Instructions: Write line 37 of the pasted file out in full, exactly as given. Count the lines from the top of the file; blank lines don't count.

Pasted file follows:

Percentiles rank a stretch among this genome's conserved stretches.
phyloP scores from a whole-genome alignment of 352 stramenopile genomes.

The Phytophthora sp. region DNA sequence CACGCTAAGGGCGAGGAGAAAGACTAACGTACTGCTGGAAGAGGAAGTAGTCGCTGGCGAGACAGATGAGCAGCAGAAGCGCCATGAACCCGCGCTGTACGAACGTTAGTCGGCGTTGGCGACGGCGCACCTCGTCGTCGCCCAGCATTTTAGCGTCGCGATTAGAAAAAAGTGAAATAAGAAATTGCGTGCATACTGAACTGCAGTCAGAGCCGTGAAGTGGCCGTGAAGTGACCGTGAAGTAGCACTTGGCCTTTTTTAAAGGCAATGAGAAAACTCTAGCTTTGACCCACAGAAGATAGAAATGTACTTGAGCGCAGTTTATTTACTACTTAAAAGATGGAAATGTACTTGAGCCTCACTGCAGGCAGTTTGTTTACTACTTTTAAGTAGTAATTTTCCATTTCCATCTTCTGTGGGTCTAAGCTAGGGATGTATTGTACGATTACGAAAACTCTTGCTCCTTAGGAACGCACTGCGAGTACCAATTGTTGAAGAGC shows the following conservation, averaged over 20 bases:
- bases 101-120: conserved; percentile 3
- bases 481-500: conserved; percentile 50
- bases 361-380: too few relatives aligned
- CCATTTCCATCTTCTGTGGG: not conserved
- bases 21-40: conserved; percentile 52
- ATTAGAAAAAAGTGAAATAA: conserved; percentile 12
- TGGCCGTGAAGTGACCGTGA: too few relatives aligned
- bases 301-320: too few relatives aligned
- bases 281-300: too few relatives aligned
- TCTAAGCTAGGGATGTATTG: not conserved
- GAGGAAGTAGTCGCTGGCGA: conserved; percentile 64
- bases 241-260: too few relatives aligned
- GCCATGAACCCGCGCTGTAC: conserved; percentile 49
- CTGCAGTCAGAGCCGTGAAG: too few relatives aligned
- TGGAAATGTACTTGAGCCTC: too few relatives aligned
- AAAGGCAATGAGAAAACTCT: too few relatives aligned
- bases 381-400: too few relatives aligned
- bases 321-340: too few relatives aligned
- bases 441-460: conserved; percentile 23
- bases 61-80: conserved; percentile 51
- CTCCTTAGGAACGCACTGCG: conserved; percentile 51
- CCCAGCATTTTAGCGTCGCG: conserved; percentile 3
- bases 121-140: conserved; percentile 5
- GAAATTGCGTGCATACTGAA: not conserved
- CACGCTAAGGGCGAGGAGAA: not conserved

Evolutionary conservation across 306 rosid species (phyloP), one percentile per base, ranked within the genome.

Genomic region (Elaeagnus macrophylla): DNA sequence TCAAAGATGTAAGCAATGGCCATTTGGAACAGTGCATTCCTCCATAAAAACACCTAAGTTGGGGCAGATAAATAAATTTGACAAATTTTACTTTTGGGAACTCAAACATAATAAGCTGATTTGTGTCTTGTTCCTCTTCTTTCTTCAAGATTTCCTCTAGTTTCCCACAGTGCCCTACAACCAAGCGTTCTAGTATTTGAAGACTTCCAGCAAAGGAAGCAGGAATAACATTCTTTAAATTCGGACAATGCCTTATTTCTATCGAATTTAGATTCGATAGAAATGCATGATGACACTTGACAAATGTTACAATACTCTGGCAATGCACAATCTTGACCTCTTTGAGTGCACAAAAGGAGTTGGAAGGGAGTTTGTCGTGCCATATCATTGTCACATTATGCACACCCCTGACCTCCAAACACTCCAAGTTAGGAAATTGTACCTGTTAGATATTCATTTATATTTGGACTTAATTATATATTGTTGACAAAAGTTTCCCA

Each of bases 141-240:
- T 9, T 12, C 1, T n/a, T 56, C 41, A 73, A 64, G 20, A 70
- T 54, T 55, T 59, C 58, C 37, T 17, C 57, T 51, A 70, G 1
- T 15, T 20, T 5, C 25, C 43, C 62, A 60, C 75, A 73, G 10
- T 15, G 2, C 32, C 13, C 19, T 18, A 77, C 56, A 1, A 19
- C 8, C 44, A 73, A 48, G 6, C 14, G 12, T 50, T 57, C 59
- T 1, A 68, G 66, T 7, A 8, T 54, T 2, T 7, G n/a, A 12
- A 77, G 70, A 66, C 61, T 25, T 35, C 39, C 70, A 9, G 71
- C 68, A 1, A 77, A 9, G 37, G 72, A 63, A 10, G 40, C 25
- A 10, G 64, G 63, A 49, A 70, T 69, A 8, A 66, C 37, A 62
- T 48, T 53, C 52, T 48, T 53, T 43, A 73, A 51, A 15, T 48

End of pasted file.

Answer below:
- T 1, A 68, G 66, T 7, A 8, T 54, T 2, T 7, G n/a, A 12